1. It’s forward looking

Many Christians today would like to go backward to a time when the church basically ruled the world that Christians lived in. Likewise, many 1st century Jews saw the goal as going back to the days when Israel ruled herself. But God is a God of creation – things progress, but never move backwards. Stars blow up or peter out, they don’t regenerate. Life evolves ever greater complexity but never devolves back to more primitive forms except in a three steps-forward, half step back pattern. Going backwards to some better, more settled time is not the goal.

In fact, Jesus foresaw not the renewal, but the destruction of the Temple which was the very center of Jewish life, identity and its covenant with God. It seems to me that we’re facing something similar today. The church establishment has served its purpose as a vehicle for establishing and guiding the Christian faith. But I don’t think we’re going to see a renewal of the church as we have known it. It may even be that, like the Temple before it, what we know as the church will be destroyed in the process of the Bride to emerging.

What form Christianity will take going forward is hard to say, but I suspect it will be more diffuse. It will probably be just a part of how we live and relate with people in our everyday lives. The church as we know it may morph to act as a resource for those who need pastoring, resources or information. But its days as the place where you go on Sundays for teaching and worship are probably numbered. (Sorry, pastor friends!)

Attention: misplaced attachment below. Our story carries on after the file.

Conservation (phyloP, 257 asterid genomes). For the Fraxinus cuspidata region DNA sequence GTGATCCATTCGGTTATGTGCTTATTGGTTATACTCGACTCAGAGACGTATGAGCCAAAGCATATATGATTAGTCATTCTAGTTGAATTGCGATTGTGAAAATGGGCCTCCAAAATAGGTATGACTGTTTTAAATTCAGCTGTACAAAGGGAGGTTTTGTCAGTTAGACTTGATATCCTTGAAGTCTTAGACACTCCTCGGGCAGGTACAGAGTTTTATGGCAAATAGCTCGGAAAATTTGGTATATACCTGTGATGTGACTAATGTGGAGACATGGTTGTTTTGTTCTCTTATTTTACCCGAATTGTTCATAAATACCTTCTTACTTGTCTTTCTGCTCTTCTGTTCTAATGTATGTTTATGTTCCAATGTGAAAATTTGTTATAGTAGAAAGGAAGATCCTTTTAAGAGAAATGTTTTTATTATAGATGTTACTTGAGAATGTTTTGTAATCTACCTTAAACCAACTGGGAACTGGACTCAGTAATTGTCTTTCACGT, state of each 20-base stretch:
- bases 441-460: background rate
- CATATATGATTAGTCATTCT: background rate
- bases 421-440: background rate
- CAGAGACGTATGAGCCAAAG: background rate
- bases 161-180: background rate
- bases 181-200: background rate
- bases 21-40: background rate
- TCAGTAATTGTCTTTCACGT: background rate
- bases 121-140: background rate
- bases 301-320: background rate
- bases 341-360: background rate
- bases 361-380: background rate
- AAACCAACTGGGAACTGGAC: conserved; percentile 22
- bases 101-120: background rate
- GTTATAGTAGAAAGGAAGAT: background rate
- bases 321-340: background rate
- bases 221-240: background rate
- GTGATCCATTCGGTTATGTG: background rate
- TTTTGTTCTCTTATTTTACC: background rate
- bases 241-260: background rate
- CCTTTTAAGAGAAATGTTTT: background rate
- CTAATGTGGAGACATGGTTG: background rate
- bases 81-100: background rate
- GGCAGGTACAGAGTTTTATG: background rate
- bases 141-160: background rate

In the end, we ought to be looking for the fulfillment of Jeremiah 31:33-34:

I will put My law within them and on their heart I will write it; and I will be their God, and they shall be My people. They will not teach again, each man his neighbor and each man his brother, saying, ‘Know the LORD,’ for they will all know Me, from the least of them to the greatest of them.

2. It will take place outside of existing church structures

Jesus did teach in synagogues and the Temple on occasion. But he wasn’t part of the priesthood. He didn’t have the official support of the religious establishment of the day. For the most part, he went straight to the people with his message rather than spreading it within the existing religious structures.

Today, seminaries, publishers, Christian TV, conference circuits and the like serve as powerful gatekeepers for anyone who would speak to the church. You could have the most anointed, God-inspired, true message in all of creation, but if you haven’t attended seminary, gotten a book deal, a TV hour, a regular spot on the lecture circuit and such, you will not be allowed to spread your message freely in the church. But with the internet, it’s easier than ever for someone with a message to by pass the existing structures and go straight to the people. The internet is for today like the hillside outside the city or the boat just off shore on the lake that Jesus taught from was in his day.

If you are looking for how God is moving in this time, the big name pastors, teachers and writers aren’t where you will find it. It’s going to be happening on the edges rather than at the center of the existing church.